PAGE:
The money chase: Obama and the biodiesel tax credit
In addition, grants, loan guarantees and even American Recovery and Reinvestment Act funds are not going to biodiesel producers for the purposes of plant optimization and upgrades. "That's 100 percent true," Mosali says. "All of this assistance is being directed toward things like fuel cells, cellulosic ethanol and electric motors-all technologies that are still far off."
The Obama administration coming out with billions of dollars from the American Recovery and Reinvestment Act to increase "clean energy manufacturing" could seem almost like a taunt to biodiesel producers.Obama announced "awardees" of the $2.3 billion clean energy manufacturing tax credits as existing biodiesel producers languish over the lapse of their specific federal blender tax credit. "Projects are assessed based on the following criteria: commercial viability, domestic job creation, technological innovation, speed to project completion, and potential for reducing air pollution and greenhouse gas emissions," the White House stated on Jan. 8.
While the word "biofuels" was good to hear spoken by the president, there's a word that describes the 2009 biodiesel year-idle. Huge plants sat quiet for months as vegetable oils were high and diesel prices were not. Imperium Renewables Inc., which suffered an explosion at its Grays Harbor plant in Washington State, said it was in no big hurry to make repairs while the tax credit is nonexistent.
"I don't think this Obama administration is any different than any other-Republican or Democrat-in that often the right hand doesn't know what the left is doing," said Joe Gershen of Los Angeles' Tellurian Biodiesel. "So it does hurt, but I will say that I don't think they're doing it on purpose."
The renewable energy sector can have legitimate economic impact for farm areas, usually far away from population centers where builders and other entrepreneurs often look for labor resources. Wind, ethanol and biodiesel have fewer formal labor requirements so their expansion can help rural development, said Ernie Goss, professor of economics at Creighton University in Omaha, Neb. "The incentives are fairly generous," Goss said. "The cost per job in the renewable energy sector is high, but it's easier to support in underdeveloped areas."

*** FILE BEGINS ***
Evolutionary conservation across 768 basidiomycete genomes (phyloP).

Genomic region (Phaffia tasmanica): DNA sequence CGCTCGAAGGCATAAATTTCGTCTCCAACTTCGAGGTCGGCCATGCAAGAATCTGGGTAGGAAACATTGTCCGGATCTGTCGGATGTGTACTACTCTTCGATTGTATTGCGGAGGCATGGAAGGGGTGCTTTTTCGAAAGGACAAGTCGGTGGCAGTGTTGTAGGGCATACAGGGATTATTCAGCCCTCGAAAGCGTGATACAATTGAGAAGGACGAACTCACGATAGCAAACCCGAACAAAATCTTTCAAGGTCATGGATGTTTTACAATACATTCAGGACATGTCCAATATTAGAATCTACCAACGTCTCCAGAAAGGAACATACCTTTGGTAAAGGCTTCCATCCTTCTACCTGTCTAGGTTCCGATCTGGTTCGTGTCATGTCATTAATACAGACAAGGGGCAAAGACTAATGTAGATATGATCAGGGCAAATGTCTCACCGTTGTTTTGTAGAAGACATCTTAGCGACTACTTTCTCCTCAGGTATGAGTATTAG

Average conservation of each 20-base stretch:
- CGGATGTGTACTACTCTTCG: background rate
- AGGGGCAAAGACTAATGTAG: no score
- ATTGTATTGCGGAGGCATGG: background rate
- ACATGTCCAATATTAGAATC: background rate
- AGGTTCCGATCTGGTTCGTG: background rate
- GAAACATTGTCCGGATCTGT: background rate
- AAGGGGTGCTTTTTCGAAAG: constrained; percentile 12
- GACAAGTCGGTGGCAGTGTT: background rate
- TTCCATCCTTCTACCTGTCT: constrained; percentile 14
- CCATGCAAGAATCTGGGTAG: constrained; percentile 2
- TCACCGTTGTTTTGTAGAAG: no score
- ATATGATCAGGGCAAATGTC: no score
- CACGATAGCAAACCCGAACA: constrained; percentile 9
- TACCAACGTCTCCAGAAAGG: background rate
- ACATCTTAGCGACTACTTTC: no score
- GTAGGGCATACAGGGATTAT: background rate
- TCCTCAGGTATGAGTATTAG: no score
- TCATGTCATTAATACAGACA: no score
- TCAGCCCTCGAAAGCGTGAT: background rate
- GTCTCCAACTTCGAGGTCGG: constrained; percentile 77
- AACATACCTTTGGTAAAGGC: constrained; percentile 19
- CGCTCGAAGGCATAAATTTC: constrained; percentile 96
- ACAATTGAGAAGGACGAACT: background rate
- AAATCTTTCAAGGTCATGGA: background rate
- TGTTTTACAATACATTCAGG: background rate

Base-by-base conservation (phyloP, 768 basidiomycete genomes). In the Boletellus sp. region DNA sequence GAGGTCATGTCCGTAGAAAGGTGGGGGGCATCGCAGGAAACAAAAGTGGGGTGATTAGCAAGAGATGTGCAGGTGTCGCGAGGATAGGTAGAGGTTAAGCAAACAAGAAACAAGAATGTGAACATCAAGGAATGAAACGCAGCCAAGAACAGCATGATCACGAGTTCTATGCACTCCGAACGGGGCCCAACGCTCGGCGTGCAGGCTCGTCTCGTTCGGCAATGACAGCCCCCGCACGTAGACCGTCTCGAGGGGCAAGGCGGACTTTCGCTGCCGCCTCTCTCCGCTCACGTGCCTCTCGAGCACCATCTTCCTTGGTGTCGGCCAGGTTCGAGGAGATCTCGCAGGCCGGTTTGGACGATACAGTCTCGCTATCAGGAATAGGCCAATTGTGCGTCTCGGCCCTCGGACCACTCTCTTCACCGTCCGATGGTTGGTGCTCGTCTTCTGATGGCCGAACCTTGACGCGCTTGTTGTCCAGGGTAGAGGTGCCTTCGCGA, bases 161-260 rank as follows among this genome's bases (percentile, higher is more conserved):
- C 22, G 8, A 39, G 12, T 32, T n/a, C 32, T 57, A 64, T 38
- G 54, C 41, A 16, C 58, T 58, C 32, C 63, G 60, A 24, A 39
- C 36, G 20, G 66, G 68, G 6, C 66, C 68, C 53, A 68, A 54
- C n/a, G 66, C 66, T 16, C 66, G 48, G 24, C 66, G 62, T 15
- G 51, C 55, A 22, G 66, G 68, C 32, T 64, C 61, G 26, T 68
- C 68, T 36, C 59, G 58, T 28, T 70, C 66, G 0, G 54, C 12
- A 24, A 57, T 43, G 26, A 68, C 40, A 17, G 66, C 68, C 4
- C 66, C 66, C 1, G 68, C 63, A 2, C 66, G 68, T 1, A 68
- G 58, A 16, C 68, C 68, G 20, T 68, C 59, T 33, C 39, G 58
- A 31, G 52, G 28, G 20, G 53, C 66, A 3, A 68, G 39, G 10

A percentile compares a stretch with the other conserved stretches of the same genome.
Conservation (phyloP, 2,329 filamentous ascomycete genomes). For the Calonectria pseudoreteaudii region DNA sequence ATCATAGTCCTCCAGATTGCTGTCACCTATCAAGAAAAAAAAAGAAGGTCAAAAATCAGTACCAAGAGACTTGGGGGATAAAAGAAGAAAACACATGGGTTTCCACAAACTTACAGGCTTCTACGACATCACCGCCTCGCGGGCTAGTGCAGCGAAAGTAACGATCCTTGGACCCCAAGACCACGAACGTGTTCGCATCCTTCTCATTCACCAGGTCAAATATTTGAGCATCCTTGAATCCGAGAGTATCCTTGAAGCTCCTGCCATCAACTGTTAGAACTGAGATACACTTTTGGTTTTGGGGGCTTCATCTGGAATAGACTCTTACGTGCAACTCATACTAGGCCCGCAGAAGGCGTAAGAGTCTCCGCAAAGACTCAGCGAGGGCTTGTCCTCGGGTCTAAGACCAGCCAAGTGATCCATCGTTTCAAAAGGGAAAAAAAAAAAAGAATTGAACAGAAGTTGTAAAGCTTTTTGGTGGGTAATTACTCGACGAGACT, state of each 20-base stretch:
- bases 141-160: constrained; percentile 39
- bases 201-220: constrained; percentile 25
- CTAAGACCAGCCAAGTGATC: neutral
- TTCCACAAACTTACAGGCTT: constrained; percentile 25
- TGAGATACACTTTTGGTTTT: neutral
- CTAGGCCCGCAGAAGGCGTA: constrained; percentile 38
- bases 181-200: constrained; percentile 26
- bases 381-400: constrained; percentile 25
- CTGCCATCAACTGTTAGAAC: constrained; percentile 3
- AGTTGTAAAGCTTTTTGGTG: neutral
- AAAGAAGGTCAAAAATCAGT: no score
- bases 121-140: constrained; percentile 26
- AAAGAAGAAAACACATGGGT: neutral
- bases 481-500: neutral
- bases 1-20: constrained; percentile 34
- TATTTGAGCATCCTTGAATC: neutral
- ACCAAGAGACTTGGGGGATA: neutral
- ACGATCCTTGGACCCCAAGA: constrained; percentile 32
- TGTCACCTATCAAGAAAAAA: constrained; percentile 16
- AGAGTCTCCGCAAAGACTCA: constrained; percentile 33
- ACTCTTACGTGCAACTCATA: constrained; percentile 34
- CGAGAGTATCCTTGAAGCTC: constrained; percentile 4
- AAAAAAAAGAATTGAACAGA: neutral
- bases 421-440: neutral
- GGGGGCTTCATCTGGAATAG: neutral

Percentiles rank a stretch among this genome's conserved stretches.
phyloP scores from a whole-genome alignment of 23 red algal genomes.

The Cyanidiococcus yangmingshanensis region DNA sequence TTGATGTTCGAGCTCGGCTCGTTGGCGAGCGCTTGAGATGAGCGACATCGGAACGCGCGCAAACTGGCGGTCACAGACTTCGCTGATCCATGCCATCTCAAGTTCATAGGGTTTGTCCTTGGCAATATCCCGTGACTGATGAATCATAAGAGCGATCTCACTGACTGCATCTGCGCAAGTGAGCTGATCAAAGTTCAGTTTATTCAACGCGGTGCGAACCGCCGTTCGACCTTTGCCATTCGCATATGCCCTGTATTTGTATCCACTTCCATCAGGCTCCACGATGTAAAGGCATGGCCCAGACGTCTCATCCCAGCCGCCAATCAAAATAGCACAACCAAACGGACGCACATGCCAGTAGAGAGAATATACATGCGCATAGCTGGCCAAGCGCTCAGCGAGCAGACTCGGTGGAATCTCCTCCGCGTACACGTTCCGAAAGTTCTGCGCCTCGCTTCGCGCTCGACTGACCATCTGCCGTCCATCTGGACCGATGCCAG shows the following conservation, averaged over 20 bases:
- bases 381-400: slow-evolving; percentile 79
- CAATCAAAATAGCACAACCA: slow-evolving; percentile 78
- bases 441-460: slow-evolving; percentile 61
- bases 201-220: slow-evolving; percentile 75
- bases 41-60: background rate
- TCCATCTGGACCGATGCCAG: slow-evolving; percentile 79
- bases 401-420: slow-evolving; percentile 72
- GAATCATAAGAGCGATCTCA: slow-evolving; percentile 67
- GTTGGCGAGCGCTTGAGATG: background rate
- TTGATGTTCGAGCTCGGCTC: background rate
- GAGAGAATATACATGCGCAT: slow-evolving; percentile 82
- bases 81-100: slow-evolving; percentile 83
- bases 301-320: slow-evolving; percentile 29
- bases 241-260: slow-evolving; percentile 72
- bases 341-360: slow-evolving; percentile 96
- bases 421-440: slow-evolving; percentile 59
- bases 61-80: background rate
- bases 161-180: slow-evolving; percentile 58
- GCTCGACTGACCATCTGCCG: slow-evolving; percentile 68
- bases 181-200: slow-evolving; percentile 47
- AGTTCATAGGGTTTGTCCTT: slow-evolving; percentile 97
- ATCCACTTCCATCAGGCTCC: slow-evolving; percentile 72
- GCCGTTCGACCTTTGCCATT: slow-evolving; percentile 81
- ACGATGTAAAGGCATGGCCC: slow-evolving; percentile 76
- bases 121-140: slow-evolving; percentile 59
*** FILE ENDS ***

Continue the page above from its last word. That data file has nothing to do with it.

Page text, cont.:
The ARRA has already made history and headlines with various programs like "Cash for Clunkers," where new car buyers were able to trade in their used vehicles for a generous rebate. But there have been several bureaucratic bottlenecks in the way the funds are distributed, there are concerns about massive frauds and the ill, uninformed spending of funds, Goss told Biodiesel Magazine.
The National Biodiesel Board said it was pleased that the president noted the important role advanced biofuels play in the nation's energy policy, but action is needed more than words to help the faltering biodiesel industry. "If Congress and the Administration truly want to protect and promote green job creation, they should act immediately to extend the biodiesel tax incentive," said Manning Ferraci of NBB's Washington office. On February 11, the Hiring Employees to Restore Employment Act was unveiled, which included the biodiesel tax credit. Less than a day later, Senate majority leader Harry Reid, D-Nev., decided on a scaled-down version of the bill without the credit.
Biodiesel Magazine sources indicate that many plants are shut down, eagerly awaiting reissuance of the incentive. Some have tried to pass the now-additional $1-per-gallon cost for biodiesel along to customers, with little result. Others don't have the cash to float waiting for payback from the government when the credit does get reissued.